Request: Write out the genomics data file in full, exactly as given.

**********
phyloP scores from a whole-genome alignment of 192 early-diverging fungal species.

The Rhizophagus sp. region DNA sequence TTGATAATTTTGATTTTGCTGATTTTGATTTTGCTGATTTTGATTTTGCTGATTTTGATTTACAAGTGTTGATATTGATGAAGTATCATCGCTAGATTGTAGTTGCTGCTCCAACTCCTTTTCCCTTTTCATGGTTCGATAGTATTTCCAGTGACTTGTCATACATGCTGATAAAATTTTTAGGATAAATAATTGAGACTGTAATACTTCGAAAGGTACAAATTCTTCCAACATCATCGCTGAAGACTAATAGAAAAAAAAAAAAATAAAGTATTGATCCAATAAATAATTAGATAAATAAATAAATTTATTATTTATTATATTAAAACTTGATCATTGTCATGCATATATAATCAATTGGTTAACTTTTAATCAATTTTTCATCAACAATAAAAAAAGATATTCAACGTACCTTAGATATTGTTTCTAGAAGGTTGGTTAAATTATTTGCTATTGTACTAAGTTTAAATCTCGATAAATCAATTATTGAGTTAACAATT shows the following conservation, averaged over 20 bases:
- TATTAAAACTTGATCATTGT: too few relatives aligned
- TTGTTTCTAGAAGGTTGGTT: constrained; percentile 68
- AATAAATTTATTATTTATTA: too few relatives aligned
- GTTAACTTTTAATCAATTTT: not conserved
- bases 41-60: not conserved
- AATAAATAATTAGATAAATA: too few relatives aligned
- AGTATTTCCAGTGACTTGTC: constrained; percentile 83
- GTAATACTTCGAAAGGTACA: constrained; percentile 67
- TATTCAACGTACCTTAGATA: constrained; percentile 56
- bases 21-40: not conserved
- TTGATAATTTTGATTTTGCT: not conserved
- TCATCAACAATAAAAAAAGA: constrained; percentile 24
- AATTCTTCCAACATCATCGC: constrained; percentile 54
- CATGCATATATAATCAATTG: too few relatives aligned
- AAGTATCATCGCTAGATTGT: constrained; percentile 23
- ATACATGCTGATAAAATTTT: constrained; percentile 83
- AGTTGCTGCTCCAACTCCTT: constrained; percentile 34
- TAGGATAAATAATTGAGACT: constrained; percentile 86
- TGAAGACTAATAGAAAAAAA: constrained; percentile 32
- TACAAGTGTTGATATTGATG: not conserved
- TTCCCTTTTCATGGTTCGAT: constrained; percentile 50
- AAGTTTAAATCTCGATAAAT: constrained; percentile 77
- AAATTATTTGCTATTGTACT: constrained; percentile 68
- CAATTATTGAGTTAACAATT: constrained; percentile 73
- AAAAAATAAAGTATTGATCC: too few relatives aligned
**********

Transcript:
phyloP scores from a whole-genome alignment of 192 early-diverging fungal species.

The Rhizophagus sp. region DNA sequence TTGATAATTTTGATTTTGCTGATTTTGATTTTGCTGATTTTGATTTTGCTGATTTTGATTTACAAGTGTTGATATTGATGAAGTATCATCGCTAGATTGTAGTTGCTGCTCCAACTCCTTTTCCCTTTTCATGGTTCGATAGTATTTCCAGTGACTTGTCATACATGCTGATAAAATTTTTAGGATAAATAATTGAGACTGTAATACTTCGAAAGGTACAAATTCTTCCAACATCATCGCTGAAGACTAATAGAAAAAAAAAAAAATAAAGTATTGATCCAATAAATAATTAGATAAATAAATAAATTTATTATTTATTATATTAAAACTTGATCATTGTCATGCATATATAATCAATTGGTTAACTTTTAATCAATTTTTCATCAACAATAAAAAAAGATATTCAACGTACCTTAGATATTGTTTCTAGAAGGTTGGTTAAATTATTTGCTATTGTACTAAGTTTAAATCTCGATAAATCAATTATTGAGTTAACAATT shows the following conservation, averaged over 20 bases:
- TATTAAAACTTGATCATTGT: too few relatives aligned
- TTGTTTCTAGAAGGTTGGTT: constrained; percentile 68
- AATAAATTTATTATTTATTA: too few relatives aligned
- GTTAACTTTTAATCAATTTT: not conserved
- bases 41-60: not conserved
- AATAAATAATTAGATAAATA: too few relatives aligned
- AGTATTTCCAGTGACTTGTC: constrained; percentile 83
- GTAATACTTCGAAAGGTACA: constrained; percentile 67
- TATTCAACGTACCTTAGATA: constrained; percentile 56
- bases 21-40: not conserved
- TTGATAATTTTGATTTTGCT: not conserved
- TCATCAACAATAAAAAAAGA: constrained; percentile 24
- AATTCTTCCAACATCATCGC: constrained; percentile 54
- CATGCATATATAATCAATTG: too few relatives aligned
- AAGTATCATCGCTAGATTGT: constrained; percentile 23
- ATACATGCTGATAAAATTTT: constrained; percentile 83
- AGTTGCTGCTCCAACTCCTT: constrained; percentile 34
- TAGGATAAATAATTGAGACT: constrained; percentile 86
- TGAAGACTAATAGAAAAAAA: constrained; percentile 32
- TACAAGTGTTGATATTGATG: not conserved
- TTCCCTTTTCATGGTTCGAT: constrained; percentile 50
- AAGTTTAAATCTCGATAAAT: constrained; percentile 77
- AAATTATTTGCTATTGTACT: constrained; percentile 68
- CAATTATTGAGTTAACAATT: constrained; percentile 73
- AAAAAATAAAGTATTGATCC: too few relatives aligned